The Personal Threading Maturity Model

Alan Zeichick’s proposal of an organizational Threading Maturity Model is an excellent contribution. As with object-orientation, it does not suffice for a single person to have mastery or near-mastery; the average ability of the team must be fair in order to maintain quality, chaos can be wrought by just one or two who are unaware, and reaching the higher levels requires cultivating talent for long enough for mastery to become part of the culture. However, the TMM isn’t very descriptive of individual progress and does not provide guidance. I thought that I’d take a crack at a Personal Thread Maturity Model (PTMM) that might be a complementary effort. Opinions more than welcome.

  1. Unaware: Single-threaded, may occasionally use threaded libraries unawares

The first level of concurrent programming is no conscious use of concurrence at all. Since no mainstream language makes threads a first-class concern, threads are only used as, essentially side-effects, in library and infrastructure calls. No useful recommendations can be made for programmers in this category, as by definition they are not part of the conversation.

  1. Casual: Conscious use of high-level abstractions (components, libraries) to solve specific problems

Today, the large majority of programmers are in this category. They are aware of threads and their ability to run a lengthy calculation or IO operation while maintaining a responsive UI. They may use a drag-and-drop component or a Thread object that allows a calculation to run to completion. Their experience with threading is generally positive: the UI remains responsive, the network calls back, etc. They may be taken aback by all the dire warnings about multithreading that are so common to discussions.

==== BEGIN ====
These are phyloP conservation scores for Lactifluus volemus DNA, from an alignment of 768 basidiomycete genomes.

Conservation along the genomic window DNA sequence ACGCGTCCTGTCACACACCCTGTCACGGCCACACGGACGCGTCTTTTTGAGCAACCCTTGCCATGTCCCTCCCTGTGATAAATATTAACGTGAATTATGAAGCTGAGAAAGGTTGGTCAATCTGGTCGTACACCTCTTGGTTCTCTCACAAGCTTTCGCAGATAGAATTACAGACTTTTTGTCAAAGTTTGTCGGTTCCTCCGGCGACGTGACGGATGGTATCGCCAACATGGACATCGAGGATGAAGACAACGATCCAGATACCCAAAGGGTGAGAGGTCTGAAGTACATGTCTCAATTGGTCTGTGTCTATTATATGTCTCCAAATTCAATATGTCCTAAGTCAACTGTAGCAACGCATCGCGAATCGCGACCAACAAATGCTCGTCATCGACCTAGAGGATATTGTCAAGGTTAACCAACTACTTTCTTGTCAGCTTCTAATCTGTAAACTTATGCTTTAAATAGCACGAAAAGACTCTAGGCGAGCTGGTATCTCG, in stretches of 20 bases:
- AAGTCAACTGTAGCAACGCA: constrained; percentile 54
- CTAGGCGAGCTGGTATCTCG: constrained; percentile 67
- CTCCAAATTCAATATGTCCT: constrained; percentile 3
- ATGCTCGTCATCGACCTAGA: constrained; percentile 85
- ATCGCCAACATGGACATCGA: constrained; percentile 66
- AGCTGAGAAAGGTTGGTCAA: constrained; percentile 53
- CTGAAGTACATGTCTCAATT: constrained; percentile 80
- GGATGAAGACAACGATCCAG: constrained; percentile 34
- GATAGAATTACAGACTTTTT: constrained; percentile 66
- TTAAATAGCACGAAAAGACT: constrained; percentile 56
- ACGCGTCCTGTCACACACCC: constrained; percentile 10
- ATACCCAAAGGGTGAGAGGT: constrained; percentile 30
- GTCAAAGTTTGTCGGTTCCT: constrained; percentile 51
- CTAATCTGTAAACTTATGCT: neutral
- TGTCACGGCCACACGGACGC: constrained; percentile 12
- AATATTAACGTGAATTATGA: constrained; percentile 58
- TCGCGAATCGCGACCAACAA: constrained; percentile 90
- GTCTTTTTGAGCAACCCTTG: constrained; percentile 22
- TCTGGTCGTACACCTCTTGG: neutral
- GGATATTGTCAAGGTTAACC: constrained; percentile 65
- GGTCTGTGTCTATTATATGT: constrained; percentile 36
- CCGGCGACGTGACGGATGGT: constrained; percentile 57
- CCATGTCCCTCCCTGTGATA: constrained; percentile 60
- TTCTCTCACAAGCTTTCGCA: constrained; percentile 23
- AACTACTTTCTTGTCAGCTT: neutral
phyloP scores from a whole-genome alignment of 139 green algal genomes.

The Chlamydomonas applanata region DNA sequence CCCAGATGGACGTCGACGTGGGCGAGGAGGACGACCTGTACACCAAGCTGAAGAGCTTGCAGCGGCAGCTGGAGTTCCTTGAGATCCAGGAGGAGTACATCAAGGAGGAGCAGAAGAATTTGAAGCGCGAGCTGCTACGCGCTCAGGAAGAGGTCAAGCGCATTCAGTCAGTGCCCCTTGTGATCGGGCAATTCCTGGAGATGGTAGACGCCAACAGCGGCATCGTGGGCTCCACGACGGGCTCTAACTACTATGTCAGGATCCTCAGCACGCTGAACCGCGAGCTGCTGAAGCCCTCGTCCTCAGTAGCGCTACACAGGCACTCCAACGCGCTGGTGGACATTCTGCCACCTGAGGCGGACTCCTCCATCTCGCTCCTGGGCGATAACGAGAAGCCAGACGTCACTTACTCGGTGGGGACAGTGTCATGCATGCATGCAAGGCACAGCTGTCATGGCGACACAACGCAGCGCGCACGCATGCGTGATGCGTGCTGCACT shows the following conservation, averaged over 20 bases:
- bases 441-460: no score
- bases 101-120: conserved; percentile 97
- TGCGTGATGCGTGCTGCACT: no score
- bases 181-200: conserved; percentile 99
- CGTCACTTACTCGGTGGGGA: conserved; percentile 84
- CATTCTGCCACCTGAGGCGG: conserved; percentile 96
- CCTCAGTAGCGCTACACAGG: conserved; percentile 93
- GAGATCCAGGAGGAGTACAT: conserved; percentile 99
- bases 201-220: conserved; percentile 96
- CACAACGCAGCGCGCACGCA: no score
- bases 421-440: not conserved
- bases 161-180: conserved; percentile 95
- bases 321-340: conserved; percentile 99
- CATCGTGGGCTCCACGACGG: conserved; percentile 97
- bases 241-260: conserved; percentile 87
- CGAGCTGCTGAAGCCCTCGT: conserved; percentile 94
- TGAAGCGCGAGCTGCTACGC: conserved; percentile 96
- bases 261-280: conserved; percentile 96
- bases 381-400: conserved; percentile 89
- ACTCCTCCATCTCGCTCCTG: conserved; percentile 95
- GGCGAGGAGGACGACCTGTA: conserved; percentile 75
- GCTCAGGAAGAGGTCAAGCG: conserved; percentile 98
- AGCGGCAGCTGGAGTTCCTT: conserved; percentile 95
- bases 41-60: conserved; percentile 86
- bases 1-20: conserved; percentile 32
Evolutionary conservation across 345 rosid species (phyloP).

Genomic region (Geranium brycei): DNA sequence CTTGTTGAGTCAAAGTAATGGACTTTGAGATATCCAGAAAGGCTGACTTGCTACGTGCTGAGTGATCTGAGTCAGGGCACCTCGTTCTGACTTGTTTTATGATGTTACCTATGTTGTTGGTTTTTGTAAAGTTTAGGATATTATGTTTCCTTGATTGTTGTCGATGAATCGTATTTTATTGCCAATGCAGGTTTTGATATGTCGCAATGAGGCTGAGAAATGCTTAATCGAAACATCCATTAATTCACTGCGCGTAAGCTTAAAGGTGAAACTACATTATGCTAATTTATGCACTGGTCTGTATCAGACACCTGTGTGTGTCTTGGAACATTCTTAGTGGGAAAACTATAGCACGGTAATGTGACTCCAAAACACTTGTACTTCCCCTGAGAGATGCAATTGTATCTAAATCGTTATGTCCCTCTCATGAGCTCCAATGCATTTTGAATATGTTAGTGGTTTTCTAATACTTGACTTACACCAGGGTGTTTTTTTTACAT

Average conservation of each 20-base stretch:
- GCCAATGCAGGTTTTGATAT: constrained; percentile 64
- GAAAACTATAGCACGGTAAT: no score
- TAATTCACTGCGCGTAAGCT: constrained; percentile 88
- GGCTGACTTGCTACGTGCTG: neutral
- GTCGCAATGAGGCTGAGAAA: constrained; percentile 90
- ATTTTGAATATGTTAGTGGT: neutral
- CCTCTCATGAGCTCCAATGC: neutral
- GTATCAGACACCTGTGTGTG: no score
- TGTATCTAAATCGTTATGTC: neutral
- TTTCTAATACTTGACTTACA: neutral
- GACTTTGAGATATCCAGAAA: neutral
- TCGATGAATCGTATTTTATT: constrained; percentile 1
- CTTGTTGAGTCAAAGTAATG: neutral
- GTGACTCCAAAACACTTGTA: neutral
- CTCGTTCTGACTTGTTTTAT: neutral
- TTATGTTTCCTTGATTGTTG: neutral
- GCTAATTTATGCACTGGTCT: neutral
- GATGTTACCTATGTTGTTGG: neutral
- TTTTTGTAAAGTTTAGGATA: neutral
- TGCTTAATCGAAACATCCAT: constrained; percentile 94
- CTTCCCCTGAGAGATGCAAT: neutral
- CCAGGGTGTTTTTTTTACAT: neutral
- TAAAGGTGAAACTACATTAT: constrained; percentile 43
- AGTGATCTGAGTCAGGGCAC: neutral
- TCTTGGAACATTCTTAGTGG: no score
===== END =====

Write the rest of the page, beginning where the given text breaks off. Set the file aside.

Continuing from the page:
Recommendations: Continue! “The simplest multithreading that can possibly work” often does! Become comfortable with callbacks and asynchronous patterns (in .NET, the Event-based Asynchronous Pattern). Avoid guaranteed trouble spots: don’t update the UI from a worker thread, don’t rely on shared data maintaining its state, don’t try to roll your own synchronization techniques.

  1. Rigid: Significant use of multiple cores, coordination based on locking

In this stage, programmers move from using threading as a pain-relief mechanism to a benefit that can be actively exploited. Asynchronous processing becomes an intentional part of design. They face their first wicked problems and gnarly bugs and become initiates in the “threading is hard” camp. Their designs focus on the use of locking to coordinate their programs; while they may occasionally use other techniques, locking is the hammer with which they pound the nail of concurrency.

Recommendations: The problem for this group is complacency. They’ve triumphed over problems and may have reached a plateau. They discover that core logic is often non-parallel and, although willing, may have a difficult time seeing places where asynchrony can contribute. At this level of mastery it may not be clear on today’s hardware that further learning is necessary. Unfortunately, since manycore machines are not yet available and few of us have access to parallel clusters, moving beyond this level of maturity is driven more by faith and reading than by hands-on experience.

  1. Flexible: Attempt to maximize use of cores, use of lock-free algorithms and data structures

This level is characterized by a deeper theoretical understanding of asynchronous processing, mastery of basic techniques, and determination to achieve the best results possible. Programmers at this level seek, not just to exploit their processors, but to saturate them. This stage is additionally characterized by a shift from programming-language-based thinking to hardware-based thinking.

Recommendations: This is a very difficult phase to move through. Popular texts will not guide you past this stage, advancement requires a combination of textbook theory, hardware knowledge, and hands-on experience. (I’m not going to claim to have moved beyond this phase myself.)

  1. Optimizing: Optimal use of parallel architecture

Parallelism is fully incorporated into one’s mental approach to solving problems via symbols. Specific techniques are considered not along any “better-worse” axis, but for their individual benefits and drawbacks. Multiple approaches may be incorporated into a single design. The world appears as falling strings of glowing numbers, bullets can be dodged, and Agent Smith can be defeated.